MADRID/BARCELONA, Spain (Reuters) - Spanish banks face rising bad loans in a deep recession that shows no sign of easing after getting through the worst of a deep clean of rotten property assets that gutted profits last year.
The banks wrote billions of euros off the value of loans to real estate developers and foreclosed land and buildings, after Spain enforced a cleanup of their books last year following a property crash five years ago.
Their loans in arrears also rose as businesses and homeowners struggled to repay debt in a country where one in four workers is out of a job, indicating more pain to come.
The real estate cleanup is coming to an end and bank’s earnings should improve as provisions tail off this year. But bad loans, which reached a new high in November of 11.4 percent of banks’ outstanding portfolios, will still weigh.
“Bad loans will continue to grow this year, it wouldn’t be realistic to think otherwise,” said Angel Ron, Chairman of Banco Popular POP.MC, which reported a loss of 2.46 billion euros for 2012, slightly wider than analysts had expected.
BBVA’s Chairman Francisco Gonzalez said Spain’s economy would likely reach a turning point at the end of 2013.
BBVA which makes half its gross income in South America and Mexico, lost over 1 billion euros ($1.4 billion) in its Spanish business last year. It put aside 9.5 billion euros across the group, about half which was writedowns on Spanish property assets.
Lenders are hoping they are past the worst, as the Spanish government’s funding problems ease and the euro-zone debt crisis abates.
Spain’s weakest banks have taken around 40 billion euros ($53 billion) of European rescue funds to rebuild their capital.
“2012 was probably the worst year of the crisis, there’s no doubt it will go down in history books,” Isidro Faine, Chairman of Caixabank told a news conference in Barcelona.
He added that the bank still had 900 million euros of property provisions to take in the first half of 2013, after writedowns last year pushed profit down 78 percent. Its loans in arrears rose to 8.62 percent of its total loan book after it bought state-rescued Banco de Valencia.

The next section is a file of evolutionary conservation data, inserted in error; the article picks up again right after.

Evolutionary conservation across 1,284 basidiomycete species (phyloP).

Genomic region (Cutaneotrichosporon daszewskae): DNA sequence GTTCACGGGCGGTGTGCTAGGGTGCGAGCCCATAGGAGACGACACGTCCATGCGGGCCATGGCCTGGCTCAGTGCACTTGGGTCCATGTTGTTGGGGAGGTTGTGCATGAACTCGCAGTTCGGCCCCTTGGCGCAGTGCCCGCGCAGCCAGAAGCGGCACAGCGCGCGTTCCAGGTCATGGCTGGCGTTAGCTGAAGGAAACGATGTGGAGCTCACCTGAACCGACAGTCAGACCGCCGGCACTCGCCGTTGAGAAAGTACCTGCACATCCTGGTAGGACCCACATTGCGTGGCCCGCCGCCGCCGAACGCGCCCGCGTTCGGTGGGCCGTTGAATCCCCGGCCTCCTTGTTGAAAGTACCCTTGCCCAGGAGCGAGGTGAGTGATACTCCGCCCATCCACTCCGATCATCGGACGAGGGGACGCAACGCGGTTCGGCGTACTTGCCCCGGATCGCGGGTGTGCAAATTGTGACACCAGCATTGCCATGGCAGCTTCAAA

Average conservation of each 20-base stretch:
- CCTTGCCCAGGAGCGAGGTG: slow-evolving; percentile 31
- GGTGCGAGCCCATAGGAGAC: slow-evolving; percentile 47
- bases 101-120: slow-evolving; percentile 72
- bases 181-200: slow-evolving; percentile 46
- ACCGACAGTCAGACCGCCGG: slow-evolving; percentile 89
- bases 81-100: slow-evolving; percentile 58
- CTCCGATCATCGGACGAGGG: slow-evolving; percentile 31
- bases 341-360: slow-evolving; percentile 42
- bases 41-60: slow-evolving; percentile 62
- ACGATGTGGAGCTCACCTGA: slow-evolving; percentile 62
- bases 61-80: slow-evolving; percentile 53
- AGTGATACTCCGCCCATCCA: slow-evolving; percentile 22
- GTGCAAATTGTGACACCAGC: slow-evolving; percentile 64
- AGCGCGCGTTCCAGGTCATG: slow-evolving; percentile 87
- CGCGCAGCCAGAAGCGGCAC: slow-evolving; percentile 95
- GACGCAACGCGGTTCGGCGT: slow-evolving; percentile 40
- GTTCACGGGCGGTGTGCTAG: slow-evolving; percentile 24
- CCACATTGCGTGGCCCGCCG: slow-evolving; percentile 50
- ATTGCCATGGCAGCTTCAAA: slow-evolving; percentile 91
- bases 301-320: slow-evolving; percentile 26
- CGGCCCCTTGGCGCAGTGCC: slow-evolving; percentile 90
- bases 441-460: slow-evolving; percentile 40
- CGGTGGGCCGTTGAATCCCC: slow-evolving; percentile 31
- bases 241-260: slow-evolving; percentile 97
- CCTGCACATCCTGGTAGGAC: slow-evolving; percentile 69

BBVA fared better than its smaller peers supported by a sound performance in Mexico, where it runs the country’s biggest bank and which provides 25 percent of BBVA’s gross income, almost as much as Spain.
“Strong profits in Latin America offset further provisions in Spain,” Jaime Becerril, an analyst at JPMorgan, said in a note to clients.
Other analysts also pointed to fourth-quarter growth in BBVA’s net interest income, broadly the difference between what a bank earns on loans and pays out on deposits, as an encouraging sign for earnings next year.
BBVA’s annual profit fell 44 percent to 1.67 billion euros, in line with analyst forecasts.
BBVA’s larger rival Santander is also shielded to some degree from problems in Spain by large overseas businesses, although it is more exposed to Brazil, where the economy is slowing and bad loans are rising.
Santander and BBVA are looking at chances to expand in Spain, however, and are both considering a purchase of bailed-out Catalunya Banc.
“If we think we can create value, we will make an adequate offer,” BBVA’s Gonzalez said.
BBVA has relied on overseas disposals to help build up capital, and it announced another transaction on Friday, with the sale of its stake in its Chilean pension business to Metlife. The deal will net it a 500 million euros capital gain.
In a sign that funding pressures are easing, Spain’s lenders have begun to return crisis loans taken from the European Central Bank.
BBVA said on Friday it had repaid 8 billion euros of the so-called longer-term refinancing operations, or LTROs, set up by the ECB in December 2011 and February 2012.
It also revealed its total LTRO borrowings had reached around 30 billion euros after it bought rescued savings bank Unnim, and BBVA it would be left with about half that amount after repaying another 7 or 8 billion euros in February.
Caixabank also repaid 4.5 billion euros in LTRO funds. ($1 = 0.7367 euros)
Additional reporting by Clare Kane, Sonya Dowsett and Tomas Cobos; Editing by Erica Billingham